Theater Review: ‘Guys and Dolls’ brims with wit, song and dance

Weston Playhouse Photo Marissa McGowan leads The Hot Box Girls in “A Bushel and A Peck” in Weston Playhouse’s production of “Guys and Dolls.”

Weston Playhouse Photo
Marissa McGowan leads The Hot Box Girls in “A Bushel and A Peck” in Weston Playhouse’s production of “Guys and Dolls.”

THE LOWE DOWN | By Jim Lowe

“Guys and Dolls,” the 1960 Frank Loesser Broadway musical, isn’t merely one of the most popular musicals of all time, it’s one of the best. And the Weston Playhouse Theatre Company’s brilliant production made it clear why — with witty dialogue and effervescent songs and dancing as well as staging, along with lovable characters, it was riveting from the first moment to the last.

Most know “Guys and Dolls” from the 1955 film starring Marlon Brando as Sky and Frank Sinatra as Nathan Detroit, and countless community and high school productions. The show premiered in 1950, running for 1,200 performances, winning the Tony Award for Best Musical, going on to endless revivals in New York and London.

With music and lyrics by Loesser, and book by Jo Swerling and Abe Barrows, it is based on “The Idyll of Miss Sarah Brown” and “Blood Pressure,” as well as borrowing characters from other Damon Runyon stories.

Set in the seedy Broadway of Runyon’s New York, the tale hinges upon a bet. Nathan Detroit, proprietor of the city’s traveling crap game, and in need of $1,000 to secure a new location, wagers star gambler Sky Masterson that he cannot convince Sarah Brown, the virginal Salvation Army captain, to go on a date with him to Havana.

But the real fun comes from the colorful characters surrounding them. In fact, the predictable romance between Sky and Sarah takes a decidedly second place to that of Nathan Detroit and Miss Adelaide, his fiancée of 14 years.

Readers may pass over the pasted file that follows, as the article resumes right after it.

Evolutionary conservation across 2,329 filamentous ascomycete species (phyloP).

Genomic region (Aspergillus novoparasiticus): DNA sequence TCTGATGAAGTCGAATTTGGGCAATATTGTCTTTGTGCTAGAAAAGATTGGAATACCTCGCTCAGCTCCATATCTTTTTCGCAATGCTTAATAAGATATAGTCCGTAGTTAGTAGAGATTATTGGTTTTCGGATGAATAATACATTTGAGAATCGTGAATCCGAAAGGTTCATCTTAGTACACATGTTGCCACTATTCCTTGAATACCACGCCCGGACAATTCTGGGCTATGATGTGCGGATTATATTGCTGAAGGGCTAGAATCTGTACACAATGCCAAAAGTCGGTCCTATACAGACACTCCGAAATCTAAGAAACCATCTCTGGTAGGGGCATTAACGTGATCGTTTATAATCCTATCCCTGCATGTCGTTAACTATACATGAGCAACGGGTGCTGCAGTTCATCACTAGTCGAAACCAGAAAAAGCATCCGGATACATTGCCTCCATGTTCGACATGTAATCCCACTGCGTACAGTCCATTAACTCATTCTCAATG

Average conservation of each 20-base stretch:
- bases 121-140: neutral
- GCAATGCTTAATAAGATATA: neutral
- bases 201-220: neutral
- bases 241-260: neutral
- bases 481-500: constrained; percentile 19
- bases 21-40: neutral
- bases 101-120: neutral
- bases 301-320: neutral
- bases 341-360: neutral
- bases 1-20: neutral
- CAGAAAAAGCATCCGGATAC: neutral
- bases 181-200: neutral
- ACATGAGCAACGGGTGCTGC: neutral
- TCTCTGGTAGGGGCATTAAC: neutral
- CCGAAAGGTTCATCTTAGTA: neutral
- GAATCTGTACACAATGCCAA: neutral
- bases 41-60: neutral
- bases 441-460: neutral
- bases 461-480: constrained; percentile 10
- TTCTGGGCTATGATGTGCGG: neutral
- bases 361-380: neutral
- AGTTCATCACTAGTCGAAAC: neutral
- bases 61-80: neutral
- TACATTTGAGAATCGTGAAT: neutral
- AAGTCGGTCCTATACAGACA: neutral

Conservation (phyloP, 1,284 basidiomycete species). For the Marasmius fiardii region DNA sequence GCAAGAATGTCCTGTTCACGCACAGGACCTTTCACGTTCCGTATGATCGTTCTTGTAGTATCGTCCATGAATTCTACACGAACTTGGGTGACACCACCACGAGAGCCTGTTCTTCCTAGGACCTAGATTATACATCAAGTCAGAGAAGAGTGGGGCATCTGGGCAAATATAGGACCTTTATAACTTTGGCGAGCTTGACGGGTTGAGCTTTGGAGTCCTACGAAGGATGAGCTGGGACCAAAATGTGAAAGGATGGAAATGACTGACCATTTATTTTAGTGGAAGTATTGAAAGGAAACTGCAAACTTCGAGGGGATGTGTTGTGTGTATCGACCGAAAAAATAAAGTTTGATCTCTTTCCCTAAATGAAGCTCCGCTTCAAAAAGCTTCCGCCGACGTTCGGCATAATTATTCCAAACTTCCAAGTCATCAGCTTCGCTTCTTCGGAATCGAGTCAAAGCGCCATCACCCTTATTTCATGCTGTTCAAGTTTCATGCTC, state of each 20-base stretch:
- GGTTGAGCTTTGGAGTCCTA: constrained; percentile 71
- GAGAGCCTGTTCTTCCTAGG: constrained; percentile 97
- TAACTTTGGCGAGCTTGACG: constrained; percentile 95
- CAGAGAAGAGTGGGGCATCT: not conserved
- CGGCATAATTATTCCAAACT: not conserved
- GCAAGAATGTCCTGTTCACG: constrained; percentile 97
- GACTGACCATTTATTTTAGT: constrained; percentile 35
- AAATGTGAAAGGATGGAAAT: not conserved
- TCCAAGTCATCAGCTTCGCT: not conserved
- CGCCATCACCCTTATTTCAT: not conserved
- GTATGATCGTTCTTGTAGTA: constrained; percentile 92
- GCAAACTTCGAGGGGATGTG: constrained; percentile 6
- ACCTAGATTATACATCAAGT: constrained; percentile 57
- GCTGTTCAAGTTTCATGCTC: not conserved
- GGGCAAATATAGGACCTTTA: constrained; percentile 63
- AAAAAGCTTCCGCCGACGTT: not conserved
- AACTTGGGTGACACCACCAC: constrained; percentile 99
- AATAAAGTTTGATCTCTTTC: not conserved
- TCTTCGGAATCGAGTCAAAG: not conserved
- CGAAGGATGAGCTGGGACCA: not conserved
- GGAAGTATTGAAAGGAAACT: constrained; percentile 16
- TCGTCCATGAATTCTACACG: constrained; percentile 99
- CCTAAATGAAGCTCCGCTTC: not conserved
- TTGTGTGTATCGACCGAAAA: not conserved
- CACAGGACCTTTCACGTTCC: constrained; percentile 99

But this isn’t a Shakespeare romantic comedy — though the dialog is brilliantly witty — it’s all about the singing and dancing and fun.

Directed by Malcolm Ewen, Weston’s production enjoys a particularly apt cast.

At Friday’s performance, Samuel Lloyd Jr. and Marissa McGowan as Nathan and Adelaide managed to create delightfully comic characters without resorting to real caricature. More importantly, they were most sympathetic — and McGowan proved a brilliant singer and dancer.

The more earnest lovers, Sarah and Sky, were delivered romantically both theatrically and vocally by Andrea Prestinario and Sean Palmer. They were a perfect leading couple — fighting as well as loving.

Another couple proved particularly entertaining, though not lovers: Matt Wolpe and Jim Raposa as the gamblers Nicely-Nicely Johnson and Benny Southstreet. Geoffrey Wade was perfectly cast as the spoilsport Lt. Brannigan, as was Dorothy Stanley as Gen. Cartwright. In fact, among the huge cast there wasn’t a noticeably weak performance.

As brilliant as any performance, Michael Raine’s choreography was imaginative and electric, and Weston’s young dancers delivered.

Larry Pressgrove, the music director, led a five-piece pit band that sounded like an orchestra. The performance was also supported by a visual effervescence, thanks to beautiful comic book sets by Howard C. Jones, creatively lit by Ann G. Wrightson, with gorgeous costumes by Karen Ann Ledger.

With Weston’s “Guys and Dolls, tried and true became fresh and effervescent.

Weston Playhouse
Weston Playhouse Theatre Company presents “Guys and Dolls,” the classic Frank Loesser Broadway musical, July 30-Aug. 22 at the Weston Playhouse, 12 Park St. (off Route 100) in Weston. Performances are at 7:30 p.m. Tuesdays-Saturdays, 3 p.m. Sundays, plus 2 p.m. matinees Wednesdays and Saturdays. Tickets are $61-$47, half price for students; call 824-5288, or go online to www.westonplayhouse.org.

Jim Lowe is music critic and arts editor for the Rutland Herald and The Barre-Montpelier Times Argus.
E-MAILjim.lowe@rutlandherald.com